In this day and age, it's less and less likely you talk to everyone you pass by on the street, maybe even your next-door neighbor.
In light of two recent fatal shootings in Central Oregon neighborhoods, that's a question that can come to mind.
So I decided to do a little experiment to find out: How well you know your neighbors?
I went knocking on the doors of a southeast Bend neighborhood to find that out.
And as you might suspect, many residents couldn't say the name of a single neighbor.
"I know, the lady who lives there because she owns the unit, and the guy across the street, but that's really all I know," said one neighbor.
But over in one northwest Bend neighborhood, all three people I talked to could name almost every person on the block.
Overall, four of the seven people I talked to in different neighborhoods could not name their next-door neighbor. And research shows that's not uncommon.
According to a recent Pew Research study, nearly 60 percent of Americans don't know their neighbors' names.
"We're more individuals now than we were 20-30 years ago here in Central Oregon," said COCC sociology Professor Tom Barry.
Barry says neighborly relationships have declined in the U.S. since the 1970s.
But to some, that's not necessarily a bad thing. It's just the change in society.
"A lot of things that used to be done in the neighborhood are done in a private format, where they are going to lessons, sports -- whatever the activity may be," Barry said. "So they do them outside of their community network, vs. the community being a place where they hang out after school or go borrow food, that reliance on the community."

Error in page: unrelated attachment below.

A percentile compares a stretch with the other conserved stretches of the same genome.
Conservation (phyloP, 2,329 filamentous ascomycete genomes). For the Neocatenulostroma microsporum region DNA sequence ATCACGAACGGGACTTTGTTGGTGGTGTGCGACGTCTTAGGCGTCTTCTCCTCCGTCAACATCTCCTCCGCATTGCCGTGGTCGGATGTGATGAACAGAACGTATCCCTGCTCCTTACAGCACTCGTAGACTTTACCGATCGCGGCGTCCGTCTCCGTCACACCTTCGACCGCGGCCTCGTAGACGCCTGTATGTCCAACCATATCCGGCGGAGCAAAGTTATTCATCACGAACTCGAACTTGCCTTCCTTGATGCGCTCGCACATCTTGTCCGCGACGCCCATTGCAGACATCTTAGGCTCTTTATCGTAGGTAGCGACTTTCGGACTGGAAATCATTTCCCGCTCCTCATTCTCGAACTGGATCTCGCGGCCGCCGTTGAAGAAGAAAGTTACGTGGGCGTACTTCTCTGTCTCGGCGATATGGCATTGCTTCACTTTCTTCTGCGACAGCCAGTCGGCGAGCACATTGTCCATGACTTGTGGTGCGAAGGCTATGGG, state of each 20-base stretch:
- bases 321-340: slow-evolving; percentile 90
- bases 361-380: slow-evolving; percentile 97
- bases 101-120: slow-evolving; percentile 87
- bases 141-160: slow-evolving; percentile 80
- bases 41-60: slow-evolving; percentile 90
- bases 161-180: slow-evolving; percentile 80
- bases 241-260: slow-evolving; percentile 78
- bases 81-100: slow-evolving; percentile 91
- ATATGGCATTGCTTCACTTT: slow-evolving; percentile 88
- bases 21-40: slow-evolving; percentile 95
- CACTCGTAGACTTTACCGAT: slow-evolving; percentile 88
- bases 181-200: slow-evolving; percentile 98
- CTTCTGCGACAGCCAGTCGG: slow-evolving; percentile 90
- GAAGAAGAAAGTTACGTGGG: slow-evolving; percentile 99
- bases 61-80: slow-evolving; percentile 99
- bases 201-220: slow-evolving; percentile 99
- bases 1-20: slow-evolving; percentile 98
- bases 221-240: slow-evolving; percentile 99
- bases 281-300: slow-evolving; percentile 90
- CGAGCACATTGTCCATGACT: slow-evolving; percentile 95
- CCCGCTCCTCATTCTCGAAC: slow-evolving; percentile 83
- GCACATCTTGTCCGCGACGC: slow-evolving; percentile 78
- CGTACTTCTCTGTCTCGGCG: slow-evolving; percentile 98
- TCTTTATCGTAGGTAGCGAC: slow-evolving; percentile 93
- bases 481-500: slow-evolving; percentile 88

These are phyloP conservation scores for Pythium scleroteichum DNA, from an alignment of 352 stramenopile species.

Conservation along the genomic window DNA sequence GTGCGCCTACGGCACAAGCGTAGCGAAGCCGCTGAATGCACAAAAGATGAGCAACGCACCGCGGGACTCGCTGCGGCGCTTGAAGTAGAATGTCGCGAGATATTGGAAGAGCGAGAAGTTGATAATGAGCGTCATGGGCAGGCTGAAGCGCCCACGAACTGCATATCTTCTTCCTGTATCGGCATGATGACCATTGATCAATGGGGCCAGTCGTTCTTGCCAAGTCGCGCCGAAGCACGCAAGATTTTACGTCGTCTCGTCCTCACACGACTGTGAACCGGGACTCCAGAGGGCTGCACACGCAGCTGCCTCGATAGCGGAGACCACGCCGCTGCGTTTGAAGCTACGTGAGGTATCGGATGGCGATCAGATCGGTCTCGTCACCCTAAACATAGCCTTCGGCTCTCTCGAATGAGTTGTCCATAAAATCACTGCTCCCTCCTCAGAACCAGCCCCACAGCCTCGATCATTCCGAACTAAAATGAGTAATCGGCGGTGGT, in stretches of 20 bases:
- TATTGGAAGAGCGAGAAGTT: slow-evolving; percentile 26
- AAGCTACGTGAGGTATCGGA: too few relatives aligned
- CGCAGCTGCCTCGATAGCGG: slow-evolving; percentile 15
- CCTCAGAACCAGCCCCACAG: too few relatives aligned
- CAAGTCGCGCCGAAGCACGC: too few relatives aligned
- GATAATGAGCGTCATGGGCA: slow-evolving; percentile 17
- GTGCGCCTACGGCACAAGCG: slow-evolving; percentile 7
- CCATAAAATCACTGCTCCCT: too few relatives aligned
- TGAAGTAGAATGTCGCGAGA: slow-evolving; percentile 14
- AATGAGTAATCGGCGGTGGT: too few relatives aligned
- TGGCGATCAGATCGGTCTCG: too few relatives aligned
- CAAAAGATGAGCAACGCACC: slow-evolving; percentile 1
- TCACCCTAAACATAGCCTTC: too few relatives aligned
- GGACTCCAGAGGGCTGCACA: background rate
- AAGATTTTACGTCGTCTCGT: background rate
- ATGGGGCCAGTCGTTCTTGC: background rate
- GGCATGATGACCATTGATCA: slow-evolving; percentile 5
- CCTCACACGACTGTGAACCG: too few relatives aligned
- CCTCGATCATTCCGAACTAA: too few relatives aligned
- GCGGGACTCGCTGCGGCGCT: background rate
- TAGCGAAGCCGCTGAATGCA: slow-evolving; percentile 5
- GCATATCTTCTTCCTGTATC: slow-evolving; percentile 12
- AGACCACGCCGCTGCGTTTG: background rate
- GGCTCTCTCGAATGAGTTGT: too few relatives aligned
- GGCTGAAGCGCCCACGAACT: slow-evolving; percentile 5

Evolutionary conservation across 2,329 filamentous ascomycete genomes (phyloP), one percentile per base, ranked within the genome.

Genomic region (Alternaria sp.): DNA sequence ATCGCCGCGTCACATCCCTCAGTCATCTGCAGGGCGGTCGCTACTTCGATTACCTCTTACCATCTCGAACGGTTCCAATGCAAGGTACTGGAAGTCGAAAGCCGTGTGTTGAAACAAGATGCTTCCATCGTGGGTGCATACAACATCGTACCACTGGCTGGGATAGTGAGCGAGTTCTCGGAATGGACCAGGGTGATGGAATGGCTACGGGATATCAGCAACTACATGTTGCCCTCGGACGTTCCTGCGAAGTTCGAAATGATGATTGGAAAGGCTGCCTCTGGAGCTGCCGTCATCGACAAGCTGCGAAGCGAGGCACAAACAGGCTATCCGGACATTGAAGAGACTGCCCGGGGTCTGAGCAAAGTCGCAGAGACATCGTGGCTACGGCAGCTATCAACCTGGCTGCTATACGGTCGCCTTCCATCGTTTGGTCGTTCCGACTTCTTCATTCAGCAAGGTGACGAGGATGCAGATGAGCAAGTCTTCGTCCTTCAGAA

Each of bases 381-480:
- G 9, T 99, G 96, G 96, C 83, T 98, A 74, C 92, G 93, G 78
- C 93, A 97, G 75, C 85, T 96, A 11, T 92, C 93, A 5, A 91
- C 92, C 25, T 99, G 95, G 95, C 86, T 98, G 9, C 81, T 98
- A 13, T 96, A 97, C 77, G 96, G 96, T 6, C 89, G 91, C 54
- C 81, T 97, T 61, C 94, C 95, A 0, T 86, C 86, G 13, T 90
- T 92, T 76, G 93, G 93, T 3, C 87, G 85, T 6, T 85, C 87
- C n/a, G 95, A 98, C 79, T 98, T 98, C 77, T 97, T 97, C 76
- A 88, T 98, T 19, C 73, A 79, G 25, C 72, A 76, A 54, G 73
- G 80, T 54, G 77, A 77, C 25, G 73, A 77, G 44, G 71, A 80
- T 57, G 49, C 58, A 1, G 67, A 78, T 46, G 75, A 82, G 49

Bend police say they rely on neighbors to help with specific cases, and participating in something like a Neighborhood Watch program can add a sense of security.
"It's great to pool your resources together and watch out for each other like that, and to have an organized group like that to help keep a look out for suspicious activity," said Lt. Paul Kansky.
You've heard of the quote, "Good fences makes good neighbors" -- and in a place like Bend, where few people have long-term roots, that may never change.
"This is our fifth house that we lived in since we've lived in Central Oregon for 13 years, and I can honestly say this is the first neighborhood that I've actually really known my neighbors," said one resident.